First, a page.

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Optimal Physical Therapy helps patients with many different conditions. Please see the diagram below for information on common conditions we treat and how physical therapy can help you.

Knee Sprains and Strains

Sprains refer to injuries of the ligaments (connect bone to bone) and strains refer to injuries of the muscles or tendons (connect muscle to bone). Sprains and strains may occur from a sports injury or a fall.  This type of injury can result in a quick overstretching of the tissues causing micro-tearing. Swelling begins as part of the inflammation process, causing pain, and limiting movement.

The first step in treating sprains or strains in the knee is to rest, ice, and elevate the lower leg. There are different levels of sprains or strains from mild to severe. In some cases, the tearing can be complete and in need of surgical repair.

How physical therapy helps:

In most cases, physical therapy can effectively help you recover from a sprain or strain. We first evaluate the injured area to determine the extent of the injury and assess if the ligaments or tendons are still intact. After we pinpoint the injured structures, we formulate a treatment plan that will relieve your swelling, pain, and begin restoring function.

The goal of physical therapy is to restore your normal range of motion and strength. No matter your activity level, we work closely with you to make sure that we help you fully recover and can participate in the activities you love to do. Call Optimal Physical Therapy today to discover how we can effectively treat your sprains or strains.

About Meniscus Injury

The meniscus is a ring of cartilage on the lower part of the knee (the tibial plateau) that the end of the large femur bone rides on. The meniscus is responsible for providing cushioning and stability of the knee joint while guiding movement. It is connected on the outer edges to the thick ligaments around the knee. The cartilage on the inside part of the knee (medial meniscus) bears more weight and often sustains more damage than the outside part (lateral meniscus).

The meniscus is supposed to be smooth to ensure proper gliding of the knee when it is bending. With injuries, poor alignment, or weak musculature, the meniscus can become injured and even torn. The outside edges of the meniscus have more blood flow than the inner portions. This means, depending on the area where the damage is located the healing process can be slow.

Many times, meniscus injuries are mild to moderate and can be rehabilitated with physical therapy. However, at times surgical intervention may be necessary to either clean out or repair the torn areas of the meniscus. Physical therapy is very important in the full recovery after these surgical procedures.

How physical therapy helps:

Physical therapy is a very important part of recovering from a meniscus injury. Most injuries are mild and involve small tears or irritation. Physical therapy can decipher where there are limitations in movement of the knee joint and weakened muscular support. By pinpointing the mechanisms of injury, our treatments focus on effectively reducing your pain and swelling. Then, we focus on improving your range of motion, joint mobility, and strengthening to make sure your meniscus receives the necessary support.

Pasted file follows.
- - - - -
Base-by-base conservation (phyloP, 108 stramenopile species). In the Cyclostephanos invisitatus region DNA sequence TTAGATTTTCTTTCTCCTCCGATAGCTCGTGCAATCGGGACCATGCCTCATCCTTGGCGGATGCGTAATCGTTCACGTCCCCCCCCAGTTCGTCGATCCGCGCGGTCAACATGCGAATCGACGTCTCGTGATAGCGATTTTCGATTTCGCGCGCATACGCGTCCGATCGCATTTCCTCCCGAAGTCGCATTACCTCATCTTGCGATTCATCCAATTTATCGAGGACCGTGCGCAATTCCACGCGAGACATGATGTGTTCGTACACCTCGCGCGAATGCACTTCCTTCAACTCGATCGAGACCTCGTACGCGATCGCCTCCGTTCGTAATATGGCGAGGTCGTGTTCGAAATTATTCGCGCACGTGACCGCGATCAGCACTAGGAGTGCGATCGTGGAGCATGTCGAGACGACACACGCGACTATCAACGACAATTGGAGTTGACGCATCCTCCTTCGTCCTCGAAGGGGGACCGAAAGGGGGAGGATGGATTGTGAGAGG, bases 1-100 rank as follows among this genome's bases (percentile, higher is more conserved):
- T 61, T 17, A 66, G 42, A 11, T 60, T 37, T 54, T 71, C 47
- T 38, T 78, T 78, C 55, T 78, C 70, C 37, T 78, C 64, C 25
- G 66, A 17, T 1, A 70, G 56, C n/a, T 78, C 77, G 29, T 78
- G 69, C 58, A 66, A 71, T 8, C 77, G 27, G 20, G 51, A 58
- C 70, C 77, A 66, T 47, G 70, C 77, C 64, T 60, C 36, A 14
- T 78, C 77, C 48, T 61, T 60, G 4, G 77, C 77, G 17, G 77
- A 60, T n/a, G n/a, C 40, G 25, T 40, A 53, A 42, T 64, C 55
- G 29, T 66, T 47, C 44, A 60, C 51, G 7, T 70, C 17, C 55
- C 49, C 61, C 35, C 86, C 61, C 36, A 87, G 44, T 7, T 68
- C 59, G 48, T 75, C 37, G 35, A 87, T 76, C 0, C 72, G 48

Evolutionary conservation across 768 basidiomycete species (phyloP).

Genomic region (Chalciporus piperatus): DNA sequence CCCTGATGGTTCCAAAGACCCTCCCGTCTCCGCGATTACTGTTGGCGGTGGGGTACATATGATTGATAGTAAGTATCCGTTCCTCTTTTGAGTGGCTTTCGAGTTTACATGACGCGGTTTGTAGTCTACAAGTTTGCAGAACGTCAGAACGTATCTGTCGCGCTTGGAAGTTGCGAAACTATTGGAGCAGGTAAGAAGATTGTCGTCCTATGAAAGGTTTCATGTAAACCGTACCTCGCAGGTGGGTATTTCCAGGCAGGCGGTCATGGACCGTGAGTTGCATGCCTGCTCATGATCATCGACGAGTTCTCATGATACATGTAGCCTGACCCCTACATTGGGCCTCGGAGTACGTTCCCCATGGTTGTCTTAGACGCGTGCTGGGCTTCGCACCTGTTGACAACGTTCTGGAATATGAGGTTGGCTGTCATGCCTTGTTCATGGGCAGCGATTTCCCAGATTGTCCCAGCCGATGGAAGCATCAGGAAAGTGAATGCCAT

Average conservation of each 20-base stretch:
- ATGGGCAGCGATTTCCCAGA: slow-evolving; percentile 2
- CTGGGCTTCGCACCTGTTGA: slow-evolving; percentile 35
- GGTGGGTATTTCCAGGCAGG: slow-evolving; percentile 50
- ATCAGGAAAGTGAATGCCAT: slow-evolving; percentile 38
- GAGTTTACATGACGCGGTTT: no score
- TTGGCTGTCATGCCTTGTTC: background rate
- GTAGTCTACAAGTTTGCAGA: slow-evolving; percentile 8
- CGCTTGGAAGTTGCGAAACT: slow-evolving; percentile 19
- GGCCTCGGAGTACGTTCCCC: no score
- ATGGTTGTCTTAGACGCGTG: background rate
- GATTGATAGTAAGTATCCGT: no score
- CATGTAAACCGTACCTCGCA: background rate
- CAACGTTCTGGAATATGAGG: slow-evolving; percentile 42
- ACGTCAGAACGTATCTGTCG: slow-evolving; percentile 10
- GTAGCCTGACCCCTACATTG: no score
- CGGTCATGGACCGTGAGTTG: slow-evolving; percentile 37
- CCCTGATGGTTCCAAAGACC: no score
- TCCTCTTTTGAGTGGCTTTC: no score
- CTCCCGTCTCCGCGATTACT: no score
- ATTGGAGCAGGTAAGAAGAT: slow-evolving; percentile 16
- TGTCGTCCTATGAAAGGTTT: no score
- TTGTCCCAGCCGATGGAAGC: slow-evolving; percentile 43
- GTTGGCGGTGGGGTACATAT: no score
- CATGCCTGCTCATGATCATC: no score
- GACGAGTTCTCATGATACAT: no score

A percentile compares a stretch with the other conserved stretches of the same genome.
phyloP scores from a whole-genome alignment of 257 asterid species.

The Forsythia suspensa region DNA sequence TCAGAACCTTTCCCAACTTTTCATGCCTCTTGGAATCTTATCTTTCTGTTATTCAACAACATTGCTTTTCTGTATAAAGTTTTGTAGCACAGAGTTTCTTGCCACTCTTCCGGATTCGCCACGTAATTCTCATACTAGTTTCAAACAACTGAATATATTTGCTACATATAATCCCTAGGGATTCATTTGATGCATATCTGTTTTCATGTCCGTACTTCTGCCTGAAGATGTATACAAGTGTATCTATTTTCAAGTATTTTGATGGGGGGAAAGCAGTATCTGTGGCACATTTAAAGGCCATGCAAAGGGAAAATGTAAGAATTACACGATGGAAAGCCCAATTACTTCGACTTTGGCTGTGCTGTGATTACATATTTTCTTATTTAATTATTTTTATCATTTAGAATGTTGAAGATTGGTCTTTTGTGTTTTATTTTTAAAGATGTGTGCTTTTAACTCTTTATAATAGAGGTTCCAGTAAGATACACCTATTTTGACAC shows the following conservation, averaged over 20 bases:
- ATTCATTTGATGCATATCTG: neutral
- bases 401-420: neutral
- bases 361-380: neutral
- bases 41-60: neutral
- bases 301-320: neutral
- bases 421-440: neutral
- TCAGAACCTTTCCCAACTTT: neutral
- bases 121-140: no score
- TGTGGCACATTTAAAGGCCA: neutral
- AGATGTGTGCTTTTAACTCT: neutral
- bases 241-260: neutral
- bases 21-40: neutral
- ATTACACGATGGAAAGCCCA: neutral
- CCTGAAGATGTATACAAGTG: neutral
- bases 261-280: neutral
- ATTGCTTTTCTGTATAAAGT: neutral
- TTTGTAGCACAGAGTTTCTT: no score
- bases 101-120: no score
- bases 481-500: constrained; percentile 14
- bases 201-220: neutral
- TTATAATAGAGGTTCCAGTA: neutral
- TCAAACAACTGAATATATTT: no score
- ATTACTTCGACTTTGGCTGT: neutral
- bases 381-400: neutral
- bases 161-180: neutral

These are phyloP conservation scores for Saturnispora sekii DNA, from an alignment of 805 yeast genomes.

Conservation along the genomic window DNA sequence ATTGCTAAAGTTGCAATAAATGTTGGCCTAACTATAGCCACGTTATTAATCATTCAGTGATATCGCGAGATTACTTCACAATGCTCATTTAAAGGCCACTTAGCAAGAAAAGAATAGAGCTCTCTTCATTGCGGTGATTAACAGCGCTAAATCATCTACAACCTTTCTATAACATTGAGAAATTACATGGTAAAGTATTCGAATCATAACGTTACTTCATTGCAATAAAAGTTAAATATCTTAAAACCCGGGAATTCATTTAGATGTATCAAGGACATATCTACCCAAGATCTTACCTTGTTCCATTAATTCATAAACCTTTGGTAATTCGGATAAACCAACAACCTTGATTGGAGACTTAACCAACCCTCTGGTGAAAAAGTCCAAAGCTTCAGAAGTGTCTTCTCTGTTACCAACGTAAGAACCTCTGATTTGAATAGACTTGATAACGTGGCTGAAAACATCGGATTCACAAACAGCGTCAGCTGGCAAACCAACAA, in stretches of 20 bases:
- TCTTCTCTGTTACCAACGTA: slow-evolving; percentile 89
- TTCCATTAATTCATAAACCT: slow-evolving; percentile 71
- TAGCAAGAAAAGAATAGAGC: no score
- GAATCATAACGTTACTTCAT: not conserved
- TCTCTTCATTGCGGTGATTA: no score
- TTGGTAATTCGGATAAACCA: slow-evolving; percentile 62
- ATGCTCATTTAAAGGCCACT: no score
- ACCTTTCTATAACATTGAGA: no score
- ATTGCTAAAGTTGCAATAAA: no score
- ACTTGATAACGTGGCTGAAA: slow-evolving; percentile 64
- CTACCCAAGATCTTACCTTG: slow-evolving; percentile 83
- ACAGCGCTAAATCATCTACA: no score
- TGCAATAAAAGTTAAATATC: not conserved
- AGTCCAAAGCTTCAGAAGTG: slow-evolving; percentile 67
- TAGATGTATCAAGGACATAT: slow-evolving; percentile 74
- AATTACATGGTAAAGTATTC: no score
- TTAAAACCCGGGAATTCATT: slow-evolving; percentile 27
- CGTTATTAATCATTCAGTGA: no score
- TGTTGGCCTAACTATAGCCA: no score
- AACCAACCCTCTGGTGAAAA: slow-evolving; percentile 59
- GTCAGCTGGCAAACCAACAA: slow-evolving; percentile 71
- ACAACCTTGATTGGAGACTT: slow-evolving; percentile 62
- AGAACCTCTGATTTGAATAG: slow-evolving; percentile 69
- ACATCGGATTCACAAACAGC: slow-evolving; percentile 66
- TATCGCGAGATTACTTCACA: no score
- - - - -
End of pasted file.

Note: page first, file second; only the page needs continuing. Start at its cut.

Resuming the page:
If surgery is necessary, we work closely with your surgeon and their rehabilitation protocol. The primary focus is on eliminating swelling quickly, resolving pain, improving range of motion, restoring normal walking mechanics, and strengthening the supporting muscles around the knee. We then show you what to do to maintain a healthy knee with physical activities and sports. Call Optimal Physical Therapy today to see how we can help you successfully recover from a meniscus injury.

About Knee Tendonitis

The ending of the word “itis” is defined as inflammation. Therefore, tendonitis is inflammation of a tendon, which connects muscles to bones. Commonly, the tendon that connects your quadriceps muscle to the tibia bone (quadriceps tendon above the kneecap and patellar ligament below the kneecap) can become inflamed resulting in a condition also known as jumper’s knee. This structure can often become inflamed due to abnormal joint movements and weakness of the surrounding musculature. This causes strain to the tendon with resulting pain during repetitive movements and especially with squatting or kneeling down. Other areas of tendonitis in the knee can occur on the inside (medial) or outside (lateral) aspect of the knee.

How physical therapy helps:

Most tendonitis is due to underlying abnormal mechanics of movement and muscular weakness. Our physical therapists are experts in evaluating your movement to interpret the source of your symptoms. Modalities may be used to alleviate pain and discomfort, while hands-on therapy improves joint mechanics and movement.

Finally, strengthening and joint coordination exercises help to restore stability to the affected area and prevent re-injury. To discover how we can help your knee tendonitis call Optimal Physical Therapy today.

About Anterior Cruciate Ligament (ACL) Sprains

The anterior cruciate ligament (ACL) is an important ligament that stabilizes the forward motion of the tibia (shin) bone on the femur (thigh) bone within the knee joint. This ligament can be injured with sports or falls, especially with blows to the knee from the side, while the foot is planted on the ground.

The ACL can be sprained. Sprains are classified according to their severity, with grades I through III. Grades I and II are often treatable without surgery, while grade III is a complete tear and typically requires surgery.